Papuan parents trust the role of teachers in making their children have the opportunity for a better future, although those teachers are settlers in Papua. Papuans only give this kind of trust to teachers, medical workers, and monks or nuns; never to members of the military or civil servants. This distrust is related to military torture Papuans have endured, especially in central highland areas since 1961 up to now.
Schools are like cultural agents charged with cleaning up after the downfalls of the past that have resulted from prolonged military repression. Teachers who come in from outside Papua are more like instructors of how to be modern, instead of providing education based on Papuan culture and Papuan children’s past life context. Classrooms become borders around their own lives, sheltering from their past life context. What is the practice of teaching to be modern like in the classroom?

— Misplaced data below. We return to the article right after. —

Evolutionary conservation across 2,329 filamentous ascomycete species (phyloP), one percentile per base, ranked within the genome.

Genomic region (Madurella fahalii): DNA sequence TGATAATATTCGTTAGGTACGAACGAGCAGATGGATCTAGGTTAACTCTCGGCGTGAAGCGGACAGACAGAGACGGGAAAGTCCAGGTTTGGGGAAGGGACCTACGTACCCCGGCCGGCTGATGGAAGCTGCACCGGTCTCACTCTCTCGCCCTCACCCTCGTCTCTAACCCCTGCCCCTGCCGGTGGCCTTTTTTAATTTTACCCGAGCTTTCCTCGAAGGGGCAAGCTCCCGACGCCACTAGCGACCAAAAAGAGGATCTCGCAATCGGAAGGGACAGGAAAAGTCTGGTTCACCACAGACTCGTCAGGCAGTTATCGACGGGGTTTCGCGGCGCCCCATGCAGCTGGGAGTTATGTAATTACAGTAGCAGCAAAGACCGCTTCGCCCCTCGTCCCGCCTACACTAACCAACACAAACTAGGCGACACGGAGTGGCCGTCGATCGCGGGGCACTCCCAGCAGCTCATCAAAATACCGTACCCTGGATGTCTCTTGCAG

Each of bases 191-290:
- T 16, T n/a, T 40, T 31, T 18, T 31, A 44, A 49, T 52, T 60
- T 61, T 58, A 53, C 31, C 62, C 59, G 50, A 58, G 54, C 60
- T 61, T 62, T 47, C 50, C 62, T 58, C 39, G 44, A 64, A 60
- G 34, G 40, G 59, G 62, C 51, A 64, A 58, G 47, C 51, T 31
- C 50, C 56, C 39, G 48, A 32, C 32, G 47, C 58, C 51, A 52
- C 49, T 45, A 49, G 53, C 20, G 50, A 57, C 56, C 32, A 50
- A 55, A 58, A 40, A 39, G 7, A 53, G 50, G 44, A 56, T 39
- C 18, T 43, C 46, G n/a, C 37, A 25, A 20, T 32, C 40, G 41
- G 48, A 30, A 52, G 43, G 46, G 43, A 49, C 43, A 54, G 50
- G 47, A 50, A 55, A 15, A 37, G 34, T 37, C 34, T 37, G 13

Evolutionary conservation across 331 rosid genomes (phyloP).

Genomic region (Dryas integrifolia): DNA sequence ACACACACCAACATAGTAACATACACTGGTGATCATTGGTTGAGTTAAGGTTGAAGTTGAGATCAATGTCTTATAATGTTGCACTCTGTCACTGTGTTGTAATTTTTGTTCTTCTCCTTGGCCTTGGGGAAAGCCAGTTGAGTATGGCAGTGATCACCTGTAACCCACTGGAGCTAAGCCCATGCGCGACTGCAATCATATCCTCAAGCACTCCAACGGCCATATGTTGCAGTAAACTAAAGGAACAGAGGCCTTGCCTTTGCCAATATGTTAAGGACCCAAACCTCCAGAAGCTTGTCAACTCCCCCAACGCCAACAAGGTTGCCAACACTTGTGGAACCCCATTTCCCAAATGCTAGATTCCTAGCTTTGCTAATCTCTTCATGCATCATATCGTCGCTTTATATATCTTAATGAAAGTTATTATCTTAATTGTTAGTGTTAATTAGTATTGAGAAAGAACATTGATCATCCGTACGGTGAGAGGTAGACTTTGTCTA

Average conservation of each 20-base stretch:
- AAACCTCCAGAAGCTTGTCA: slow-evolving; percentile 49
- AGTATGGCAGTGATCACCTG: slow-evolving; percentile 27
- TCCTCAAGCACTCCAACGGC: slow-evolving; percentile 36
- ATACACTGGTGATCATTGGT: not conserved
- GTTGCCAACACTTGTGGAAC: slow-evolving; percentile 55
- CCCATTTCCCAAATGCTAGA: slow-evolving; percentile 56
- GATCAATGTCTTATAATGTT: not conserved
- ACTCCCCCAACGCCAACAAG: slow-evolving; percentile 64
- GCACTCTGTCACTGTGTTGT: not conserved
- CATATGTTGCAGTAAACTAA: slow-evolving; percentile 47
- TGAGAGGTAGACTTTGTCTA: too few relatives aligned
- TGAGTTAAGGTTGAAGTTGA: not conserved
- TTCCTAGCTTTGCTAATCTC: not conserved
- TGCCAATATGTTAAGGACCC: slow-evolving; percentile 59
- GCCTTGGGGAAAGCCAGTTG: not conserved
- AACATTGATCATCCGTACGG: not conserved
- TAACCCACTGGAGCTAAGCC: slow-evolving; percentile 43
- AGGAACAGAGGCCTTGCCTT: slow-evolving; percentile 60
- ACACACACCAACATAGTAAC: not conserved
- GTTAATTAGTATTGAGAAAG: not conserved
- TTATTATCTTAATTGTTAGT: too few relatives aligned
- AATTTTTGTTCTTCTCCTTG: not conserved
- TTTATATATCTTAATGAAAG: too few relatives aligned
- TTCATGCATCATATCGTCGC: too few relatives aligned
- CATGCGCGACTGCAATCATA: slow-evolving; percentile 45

Teachers are told that corporal punishment is a legitimate sanction for rebellious or naughty Papuan children. The idea of rebelliousness and naughtinessy is actually related to their assumption that Papuans are primitive. This assumption has crucial effects on the mission and, method of education. Education is imagined as an effort to rebuke primitive culture and graft ‘modern’ culture on to Papuan children.